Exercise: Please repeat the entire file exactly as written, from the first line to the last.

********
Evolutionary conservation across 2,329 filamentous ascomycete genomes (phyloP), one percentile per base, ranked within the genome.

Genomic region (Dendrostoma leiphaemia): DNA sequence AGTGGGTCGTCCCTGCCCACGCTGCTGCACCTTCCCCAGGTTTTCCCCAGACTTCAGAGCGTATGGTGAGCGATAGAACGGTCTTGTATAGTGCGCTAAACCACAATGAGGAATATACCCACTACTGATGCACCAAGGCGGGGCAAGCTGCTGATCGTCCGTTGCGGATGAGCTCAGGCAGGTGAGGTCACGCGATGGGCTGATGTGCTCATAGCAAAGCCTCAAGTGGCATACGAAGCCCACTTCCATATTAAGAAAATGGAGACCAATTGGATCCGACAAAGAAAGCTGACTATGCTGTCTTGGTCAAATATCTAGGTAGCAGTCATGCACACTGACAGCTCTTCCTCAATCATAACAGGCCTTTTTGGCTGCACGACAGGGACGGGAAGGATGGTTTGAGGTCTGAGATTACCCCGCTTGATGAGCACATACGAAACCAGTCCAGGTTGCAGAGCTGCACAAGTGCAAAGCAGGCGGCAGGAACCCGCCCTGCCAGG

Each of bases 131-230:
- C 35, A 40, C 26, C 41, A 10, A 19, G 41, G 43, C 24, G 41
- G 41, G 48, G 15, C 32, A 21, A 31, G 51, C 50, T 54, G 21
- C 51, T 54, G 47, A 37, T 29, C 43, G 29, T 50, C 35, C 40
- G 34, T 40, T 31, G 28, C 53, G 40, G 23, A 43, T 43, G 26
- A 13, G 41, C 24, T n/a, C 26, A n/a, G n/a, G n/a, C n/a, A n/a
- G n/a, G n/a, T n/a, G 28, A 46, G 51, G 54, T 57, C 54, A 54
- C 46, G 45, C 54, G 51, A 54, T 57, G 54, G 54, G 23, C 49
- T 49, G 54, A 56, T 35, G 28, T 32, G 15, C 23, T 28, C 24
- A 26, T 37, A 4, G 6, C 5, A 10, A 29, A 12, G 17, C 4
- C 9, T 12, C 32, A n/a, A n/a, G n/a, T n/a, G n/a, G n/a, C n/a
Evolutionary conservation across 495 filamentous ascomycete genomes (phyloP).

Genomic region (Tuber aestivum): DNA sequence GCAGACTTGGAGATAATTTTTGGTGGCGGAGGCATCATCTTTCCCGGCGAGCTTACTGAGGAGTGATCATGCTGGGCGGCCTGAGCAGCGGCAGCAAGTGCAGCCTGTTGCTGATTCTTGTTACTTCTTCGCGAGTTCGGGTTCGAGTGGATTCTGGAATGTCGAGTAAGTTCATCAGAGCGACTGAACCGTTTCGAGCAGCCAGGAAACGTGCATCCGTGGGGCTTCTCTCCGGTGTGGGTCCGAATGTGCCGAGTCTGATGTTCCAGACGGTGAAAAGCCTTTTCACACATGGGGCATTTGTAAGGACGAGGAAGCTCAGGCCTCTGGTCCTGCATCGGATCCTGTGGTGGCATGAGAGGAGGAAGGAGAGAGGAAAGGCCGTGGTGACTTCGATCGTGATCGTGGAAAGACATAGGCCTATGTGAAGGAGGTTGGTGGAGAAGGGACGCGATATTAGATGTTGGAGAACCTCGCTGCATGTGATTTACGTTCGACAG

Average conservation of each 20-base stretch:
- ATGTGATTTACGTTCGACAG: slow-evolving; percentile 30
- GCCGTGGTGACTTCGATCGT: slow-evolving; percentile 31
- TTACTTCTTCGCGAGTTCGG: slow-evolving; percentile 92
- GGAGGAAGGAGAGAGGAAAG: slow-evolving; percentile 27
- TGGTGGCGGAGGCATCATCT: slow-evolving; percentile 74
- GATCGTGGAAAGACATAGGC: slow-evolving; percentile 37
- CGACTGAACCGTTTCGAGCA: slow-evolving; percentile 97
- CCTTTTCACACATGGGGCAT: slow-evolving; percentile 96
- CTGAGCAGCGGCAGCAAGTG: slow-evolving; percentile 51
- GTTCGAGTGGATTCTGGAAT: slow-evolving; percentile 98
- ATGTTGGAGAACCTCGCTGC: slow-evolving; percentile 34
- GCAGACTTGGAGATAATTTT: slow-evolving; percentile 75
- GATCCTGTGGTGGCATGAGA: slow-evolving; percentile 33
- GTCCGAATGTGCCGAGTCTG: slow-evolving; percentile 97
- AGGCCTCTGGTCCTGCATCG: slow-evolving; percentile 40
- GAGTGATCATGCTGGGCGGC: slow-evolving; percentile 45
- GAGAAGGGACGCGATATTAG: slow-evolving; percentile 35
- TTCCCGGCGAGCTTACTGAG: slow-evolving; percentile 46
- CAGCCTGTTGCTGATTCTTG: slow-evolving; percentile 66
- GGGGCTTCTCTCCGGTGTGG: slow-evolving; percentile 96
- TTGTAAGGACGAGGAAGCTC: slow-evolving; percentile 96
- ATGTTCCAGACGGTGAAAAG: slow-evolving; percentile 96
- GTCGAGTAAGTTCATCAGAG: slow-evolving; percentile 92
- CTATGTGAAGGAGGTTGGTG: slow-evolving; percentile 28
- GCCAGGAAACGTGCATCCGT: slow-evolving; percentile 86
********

Evolutionary conservation across 2,329 filamentous ascomycete genomes (phyloP), one percentile per base, ranked within the genome.

Genomic region (Dendrostoma leiphaemia): DNA sequence AGTGGGTCGTCCCTGCCCACGCTGCTGCACCTTCCCCAGGTTTTCCCCAGACTTCAGAGCGTATGGTGAGCGATAGAACGGTCTTGTATAGTGCGCTAAACCACAATGAGGAATATACCCACTACTGATGCACCAAGGCGGGGCAAGCTGCTGATCGTCCGTTGCGGATGAGCTCAGGCAGGTGAGGTCACGCGATGGGCTGATGTGCTCATAGCAAAGCCTCAAGTGGCATACGAAGCCCACTTCCATATTAAGAAAATGGAGACCAATTGGATCCGACAAAGAAAGCTGACTATGCTGTCTTGGTCAAATATCTAGGTAGCAGTCATGCACACTGACAGCTCTTCCTCAATCATAACAGGCCTTTTTGGCTGCACGACAGGGACGGGAAGGATGGTTTGAGGTCTGAGATTACCCCGCTTGATGAGCACATACGAAACCAGTCCAGGTTGCAGAGCTGCACAAGTGCAAAGCAGGCGGCAGGAACCCGCCCTGCCAGG

Each of bases 131-230:
- C 35, A 40, C 26, C 41, A 10, A 19, G 41, G 43, C 24, G 41
- G 41, G 48, G 15, C 32, A 21, A 31, G 51, C 50, T 54, G 21
- C 51, T 54, G 47, A 37, T 29, C 43, G 29, T 50, C 35, C 40
- G 34, T 40, T 31, G 28, C 53, G 40, G 23, A 43, T 43, G 26
- A 13, G 41, C 24, T n/a, C 26, A n/a, G n/a, G n/a, C n/a, A n/a
- G n/a, G n/a, T n/a, G 28, A 46, G 51, G 54, T 57, C 54, A 54
- C 46, G 45, C 54, G 51, A 54, T 57, G 54, G 54, G 23, C 49
- T 49, G 54, A 56, T 35, G 28, T 32, G 15, C 23, T 28, C 24
- A 26, T 37, A 4, G 6, C 5, A 10, A 29, A 12, G 17, C 4
- C 9, T 12, C 32, A n/a, A n/a, G n/a, T n/a, G n/a, G n/a, C n/a
Evolutionary conservation across 495 filamentous ascomycete genomes (phyloP).

Genomic region (Tuber aestivum): DNA sequence GCAGACTTGGAGATAATTTTTGGTGGCGGAGGCATCATCTTTCCCGGCGAGCTTACTGAGGAGTGATCATGCTGGGCGGCCTGAGCAGCGGCAGCAAGTGCAGCCTGTTGCTGATTCTTGTTACTTCTTCGCGAGTTCGGGTTCGAGTGGATTCTGGAATGTCGAGTAAGTTCATCAGAGCGACTGAACCGTTTCGAGCAGCCAGGAAACGTGCATCCGTGGGGCTTCTCTCCGGTGTGGGTCCGAATGTGCCGAGTCTGATGTTCCAGACGGTGAAAAGCCTTTTCACACATGGGGCATTTGTAAGGACGAGGAAGCTCAGGCCTCTGGTCCTGCATCGGATCCTGTGGTGGCATGAGAGGAGGAAGGAGAGAGGAAAGGCCGTGGTGACTTCGATCGTGATCGTGGAAAGACATAGGCCTATGTGAAGGAGGTTGGTGGAGAAGGGACGCGATATTAGATGTTGGAGAACCTCGCTGCATGTGATTTACGTTCGACAG

Average conservation of each 20-base stretch:
- ATGTGATTTACGTTCGACAG: slow-evolving; percentile 30
- GCCGTGGTGACTTCGATCGT: slow-evolving; percentile 31
- TTACTTCTTCGCGAGTTCGG: slow-evolving; percentile 92
- GGAGGAAGGAGAGAGGAAAG: slow-evolving; percentile 27
- TGGTGGCGGAGGCATCATCT: slow-evolving; percentile 74
- GATCGTGGAAAGACATAGGC: slow-evolving; percentile 37
- CGACTGAACCGTTTCGAGCA: slow-evolving; percentile 97
- CCTTTTCACACATGGGGCAT: slow-evolving; percentile 96
- CTGAGCAGCGGCAGCAAGTG: slow-evolving; percentile 51
- GTTCGAGTGGATTCTGGAAT: slow-evolving; percentile 98
- ATGTTGGAGAACCTCGCTGC: slow-evolving; percentile 34
- GCAGACTTGGAGATAATTTT: slow-evolving; percentile 75
- GATCCTGTGGTGGCATGAGA: slow-evolving; percentile 33
- GTCCGAATGTGCCGAGTCTG: slow-evolving; percentile 97
- AGGCCTCTGGTCCTGCATCG: slow-evolving; percentile 40
- GAGTGATCATGCTGGGCGGC: slow-evolving; percentile 45
- GAGAAGGGACGCGATATTAG: slow-evolving; percentile 35
- TTCCCGGCGAGCTTACTGAG: slow-evolving; percentile 46
- CAGCCTGTTGCTGATTCTTG: slow-evolving; percentile 66
- GGGGCTTCTCTCCGGTGTGG: slow-evolving; percentile 96
- TTGTAAGGACGAGGAAGCTC: slow-evolving; percentile 96
- ATGTTCCAGACGGTGAAAAG: slow-evolving; percentile 96
- GTCGAGTAAGTTCATCAGAG: slow-evolving; percentile 92
- CTATGTGAAGGAGGTTGGTG: slow-evolving; percentile 28
- GCCAGGAAACGTGCATCCGT: slow-evolving; percentile 86